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by DARCY CAPUTOand LUKE BAUMGARTEN & r &





The Hold Steady


Boys and Girls in America


4 stars





& lt;span class= & quot;dropcap & quot; & A & lt;/span & s a general rule, making Jack Kerouac references is a clear sign that you're not as smart as you think you are. It's initially terrifying, then, to see the Hold Steady referencing him in the title of their third album. That isn't to say the similarities implicitly there (driving around America debauched, doing shots and pushing off in a continuous lit-drenched fog of bad times with good friends), but to make them explicit 1) gives Kerouac too much credit and 2) disservices the music.





The Beats were at once more insular, more isolated and more self-deceptive than Craig Finn and Company are, who get themselves in a way that Kerouac didn't until he had the DTs, and they do so in a far more accessible format: big, riffy, keyboard-laden bar rock.





Here's a better comparison: Finn understands the mindset of his Minneapolis the way Springsteen got New Jersey, the way Faulkner understood the South. That is to say archetypally and in sometimes myopically, but always beautifully.





-- LUKE BAUMGARTEN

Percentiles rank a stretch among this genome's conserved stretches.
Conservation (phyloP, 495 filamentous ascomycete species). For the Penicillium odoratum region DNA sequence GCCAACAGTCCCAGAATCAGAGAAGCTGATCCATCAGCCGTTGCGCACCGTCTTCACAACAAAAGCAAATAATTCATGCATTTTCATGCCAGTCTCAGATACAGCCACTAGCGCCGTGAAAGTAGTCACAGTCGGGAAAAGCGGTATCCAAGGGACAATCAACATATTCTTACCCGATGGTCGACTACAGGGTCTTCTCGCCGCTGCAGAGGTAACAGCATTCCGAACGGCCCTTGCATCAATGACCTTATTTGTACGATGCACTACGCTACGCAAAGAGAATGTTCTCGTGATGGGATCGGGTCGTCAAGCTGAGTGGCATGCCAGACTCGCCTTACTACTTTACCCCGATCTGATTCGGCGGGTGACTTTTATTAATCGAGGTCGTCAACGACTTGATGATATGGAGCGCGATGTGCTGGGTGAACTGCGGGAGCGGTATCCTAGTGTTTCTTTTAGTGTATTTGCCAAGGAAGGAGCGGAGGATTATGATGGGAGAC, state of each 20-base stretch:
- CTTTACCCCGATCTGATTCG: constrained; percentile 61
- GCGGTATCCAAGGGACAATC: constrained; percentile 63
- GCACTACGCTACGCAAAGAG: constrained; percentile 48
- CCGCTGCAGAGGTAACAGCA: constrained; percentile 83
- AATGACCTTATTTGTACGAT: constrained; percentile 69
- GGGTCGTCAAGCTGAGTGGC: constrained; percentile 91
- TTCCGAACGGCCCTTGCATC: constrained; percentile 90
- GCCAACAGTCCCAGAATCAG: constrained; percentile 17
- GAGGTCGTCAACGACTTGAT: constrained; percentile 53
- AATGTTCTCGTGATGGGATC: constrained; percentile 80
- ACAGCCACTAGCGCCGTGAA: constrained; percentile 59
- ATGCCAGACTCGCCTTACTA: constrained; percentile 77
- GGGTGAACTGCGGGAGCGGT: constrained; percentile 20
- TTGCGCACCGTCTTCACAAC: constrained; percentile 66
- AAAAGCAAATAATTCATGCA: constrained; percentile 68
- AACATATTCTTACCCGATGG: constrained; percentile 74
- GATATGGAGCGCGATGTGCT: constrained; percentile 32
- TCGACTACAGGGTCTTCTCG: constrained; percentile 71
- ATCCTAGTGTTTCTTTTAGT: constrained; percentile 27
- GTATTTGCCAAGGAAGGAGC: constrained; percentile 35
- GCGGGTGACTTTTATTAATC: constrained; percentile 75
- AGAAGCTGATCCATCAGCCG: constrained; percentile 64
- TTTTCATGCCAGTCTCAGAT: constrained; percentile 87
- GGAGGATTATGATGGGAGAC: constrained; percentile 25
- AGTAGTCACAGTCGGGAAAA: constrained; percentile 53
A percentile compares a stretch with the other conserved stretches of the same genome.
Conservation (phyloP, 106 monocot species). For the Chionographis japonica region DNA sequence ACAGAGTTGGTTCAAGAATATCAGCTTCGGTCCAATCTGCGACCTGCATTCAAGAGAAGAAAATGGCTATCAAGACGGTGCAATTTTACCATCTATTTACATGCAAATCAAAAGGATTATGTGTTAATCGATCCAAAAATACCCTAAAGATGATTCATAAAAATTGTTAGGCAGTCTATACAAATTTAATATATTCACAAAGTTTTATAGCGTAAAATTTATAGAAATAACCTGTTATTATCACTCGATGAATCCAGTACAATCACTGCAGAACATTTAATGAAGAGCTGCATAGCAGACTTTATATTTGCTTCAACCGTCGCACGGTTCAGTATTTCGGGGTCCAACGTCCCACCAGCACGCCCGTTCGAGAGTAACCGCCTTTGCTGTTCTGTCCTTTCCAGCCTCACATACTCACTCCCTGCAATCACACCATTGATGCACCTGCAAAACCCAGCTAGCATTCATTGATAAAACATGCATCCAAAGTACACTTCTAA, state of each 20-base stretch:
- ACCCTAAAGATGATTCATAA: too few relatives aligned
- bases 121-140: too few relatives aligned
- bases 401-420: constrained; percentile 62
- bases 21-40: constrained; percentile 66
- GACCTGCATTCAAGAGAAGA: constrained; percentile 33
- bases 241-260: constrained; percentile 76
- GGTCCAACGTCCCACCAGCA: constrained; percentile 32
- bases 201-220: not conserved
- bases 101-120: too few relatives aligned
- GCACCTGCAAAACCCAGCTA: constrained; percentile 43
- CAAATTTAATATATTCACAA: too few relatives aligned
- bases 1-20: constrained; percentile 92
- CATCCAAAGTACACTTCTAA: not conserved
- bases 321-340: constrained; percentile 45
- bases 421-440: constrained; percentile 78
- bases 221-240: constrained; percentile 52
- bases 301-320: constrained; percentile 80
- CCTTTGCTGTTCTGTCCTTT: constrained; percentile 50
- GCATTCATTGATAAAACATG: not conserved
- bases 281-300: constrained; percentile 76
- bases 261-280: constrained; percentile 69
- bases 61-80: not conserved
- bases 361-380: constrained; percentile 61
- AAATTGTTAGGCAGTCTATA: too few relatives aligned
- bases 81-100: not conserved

DOWNLOAD: "Stuck Between Stations"








The Skygreen Leopards


Disciples of California


4 stars





& lt;span class= & quot;dropcap & quot; & G & lt;/span & lowing, shimmering, dreamy, ethereal, pastoral, pop. These are just some of the adjectives that spring to mind when attempting to describe the first studio outing of psychedelic folk experimenters the Skygreen Leopards since their inception five years ago.





Built upon the success of last year's eight-track recordings -- Love & amp; Life in Sparrow's Meadow and its companion piece, Child God in the Garden of Idols -- Disciples of California takes that unique vision to new planes of consciousness and invites the listener along for the ride, through sweet dreams, dark clouds and twisted gardens.





On tracks such as "I Remember Sally Orchid," "Hollow Tree" and "Places West of Shawnapee," the sheer sense of sentimentalism is enough to bring tears to your eyes. And track 8, "Jesus Was Californian," is sung so decisively that one wonders what exactly these guys are tapped into that flew over your proverbial head.





It's enough to make you want to ditch the city to become a Leopards disciple. Living out of the northern Californian woods never sounded so willowy and appealing.





-- DARCY CAPUTO





DOWNLOAD: "I Remember Sally Orchid"
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